Cuts both ways
Scierie Dion invested $15 million in its own mill to saw both hardwoods and softwoods on the same line.
October 24, 2012 By Alain Castonguay
The Portneuf region of Quebec was not spared what is known locally as the province’s “forestry crisis.” Located among the picturesque mountains just northwest of Quebec City, the region’s centre is Saint-Raymond. The town of 10,000 survives on forestry and a smattering of tourism centered on hunting, fishing and snowmobiling.
Since 2007, forestry has played a declining role in the town. A major employer, the AbitibiBowater softwood sawmill, shut its doors in 2008, unable to compete at rock-bottom commodity prices given its relatively low production volumes. In April 2010, the provincial Minister of Natural Resources and Wildlife (MRNF), Nathalie Normandeau, transfered its softwood volume to three family-run mills: Scierie Dion & Son, PSE Sawmills (formerly Savard & Son) of Saint Ubalde, and Eloi Moisan of St. Gilbert.
Hardwood volumes were concentrated in Saint-Raymond, as Dion was already a major player in that market. The Moisan mill took the tamarack (larch) volumes to supply the landscaping and patio market, while Dion and PSE split the softwood allocation. Scierie Dion currently runs the two types of wood in roughly equal volumes, with a little more than a third of its overall volumes coming off Crown land. The region has a very active private wood supply, much of it coming off large industrial parcels.
New Softwood Line
Sawing softwood lumber is not entirely new to Scierie Dion, as roughly 10% of its output has traditionally been softwood. Yet when it acquired the harvesting rights and assets of the neighbouring AbitibiBowater single-line mill, that volume increased five-fold overnight.
AbitibiBowater and the previous owners had invested in some new technology in the mill in the years leading up to the closure, but in the end the only equipment Dion recovered for its own softwood production was the USNR/Forano debarker, explains Jean-François Dion.
“Of course, we could have simply restarted the sawmill, but AbitibiBowater had closed it for a reason – it was not profitable on the available log diet. It would have required substantial investment in equipment to do it right, and optimize it for today’s market,” he adds.
While Scierie Dion had been sawing softwood for some time, “we were not effective,” Jean-François admits. He adds that they also lacked sufficient hardwood volume to run as a fully optimized hardwood mill.
“We could not find enough hardwood to maximize its facilities. Even upgrading our facilities to convert to small-diameter hardwood small was not an option. There were weeks where we would have been twiddling our thumbs waiting for wood in the millyard if we tried that aproach. Given the available volumes, we could not invest in two plants that would continue to run at half speed. It seemed more logical to run one, but to full capacity. We took the one that was still running, that we were used to, albeit for hardwood sawing, and adapted it to handle softwood as well.”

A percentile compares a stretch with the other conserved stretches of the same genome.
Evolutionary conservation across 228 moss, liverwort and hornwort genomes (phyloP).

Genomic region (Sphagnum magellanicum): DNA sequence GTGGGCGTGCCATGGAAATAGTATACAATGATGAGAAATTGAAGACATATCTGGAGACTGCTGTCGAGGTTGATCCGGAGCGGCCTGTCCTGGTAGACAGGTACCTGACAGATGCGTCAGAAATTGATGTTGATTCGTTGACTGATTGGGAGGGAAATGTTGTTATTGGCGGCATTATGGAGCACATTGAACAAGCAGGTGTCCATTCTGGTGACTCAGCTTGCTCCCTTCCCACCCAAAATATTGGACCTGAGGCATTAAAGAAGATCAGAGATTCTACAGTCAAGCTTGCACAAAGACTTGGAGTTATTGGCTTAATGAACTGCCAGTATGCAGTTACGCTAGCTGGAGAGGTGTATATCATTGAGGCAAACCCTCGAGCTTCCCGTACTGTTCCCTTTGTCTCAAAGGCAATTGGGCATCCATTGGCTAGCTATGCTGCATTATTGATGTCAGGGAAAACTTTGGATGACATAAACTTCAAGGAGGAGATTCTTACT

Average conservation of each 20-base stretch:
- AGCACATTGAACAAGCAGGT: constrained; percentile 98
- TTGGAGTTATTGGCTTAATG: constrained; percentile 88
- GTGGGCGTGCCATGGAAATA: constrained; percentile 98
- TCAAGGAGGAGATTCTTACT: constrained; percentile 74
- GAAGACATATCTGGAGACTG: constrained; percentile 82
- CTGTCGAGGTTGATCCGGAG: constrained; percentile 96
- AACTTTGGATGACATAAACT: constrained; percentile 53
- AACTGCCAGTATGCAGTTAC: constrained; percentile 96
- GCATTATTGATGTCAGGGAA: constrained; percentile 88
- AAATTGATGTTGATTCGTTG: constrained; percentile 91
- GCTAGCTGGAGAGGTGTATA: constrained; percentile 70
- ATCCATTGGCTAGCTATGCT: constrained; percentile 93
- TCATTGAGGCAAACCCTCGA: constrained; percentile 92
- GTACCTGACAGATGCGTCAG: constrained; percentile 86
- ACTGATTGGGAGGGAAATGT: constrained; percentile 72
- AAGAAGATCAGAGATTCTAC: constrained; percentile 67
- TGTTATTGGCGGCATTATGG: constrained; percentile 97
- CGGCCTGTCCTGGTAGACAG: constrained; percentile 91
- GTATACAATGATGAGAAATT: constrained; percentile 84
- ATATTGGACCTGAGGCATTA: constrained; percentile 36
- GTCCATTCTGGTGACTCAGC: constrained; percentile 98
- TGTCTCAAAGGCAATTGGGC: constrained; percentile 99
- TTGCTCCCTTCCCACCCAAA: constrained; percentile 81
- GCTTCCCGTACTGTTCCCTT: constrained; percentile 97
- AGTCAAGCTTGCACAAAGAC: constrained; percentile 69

In the end, the only way they could find a reasonable ROI on the investment needed was to make sure they were running all year.
“We had to work on two shifts, 12 months a year. According to Jean-François, alternating between hardwood and softwood runs, they have enough volume at a reasonable price.
For example, in the spring the plant cut hardwood for three weeks, before moving back to softwood for two. The conversion to allow a single line to handle both chiefly involved Comact technology, but also involved Fabmec for installation and ÉlectroBeauce and Gilles Paradis Enterprises for electrical work.
The main goal of the project was to boost production by sawing more softwood, but to do so without adding another edger. The line is a Comact OLI-CS3 with twin band saw and profiling tools for primary breakdown, and a TBL3 curve sawing gang edger, also with profiling, for secondary breakdown. Primary log positioning includes rotation and position verification and real-time adjustments on the fly.
According to Comact, some of the modifications for this application at Scierie Dion include the use of conical canter heads designed specifically for Dion’s mill, profiling modules on both primary and secondary breakdown to avoid additional edging, and controlled curve sawing on secondary breakdown.
The new approach also involves working with other area companies more as partners than competitors, a move that allows everyone to survive. The mill switches production according to demand and season so that prime logs do not lose value in the mill yard. May to September is not conducive to hardwood harvesting, for instance, and the mill takes care to move any inventory through the mill as soon as possible to avoid downgrading.
“We also consider the needs of the PG Flooring mill we supply. At times cherry is a priority, and after that, maybe it’s maple sugar, so we work together,” says Jean-François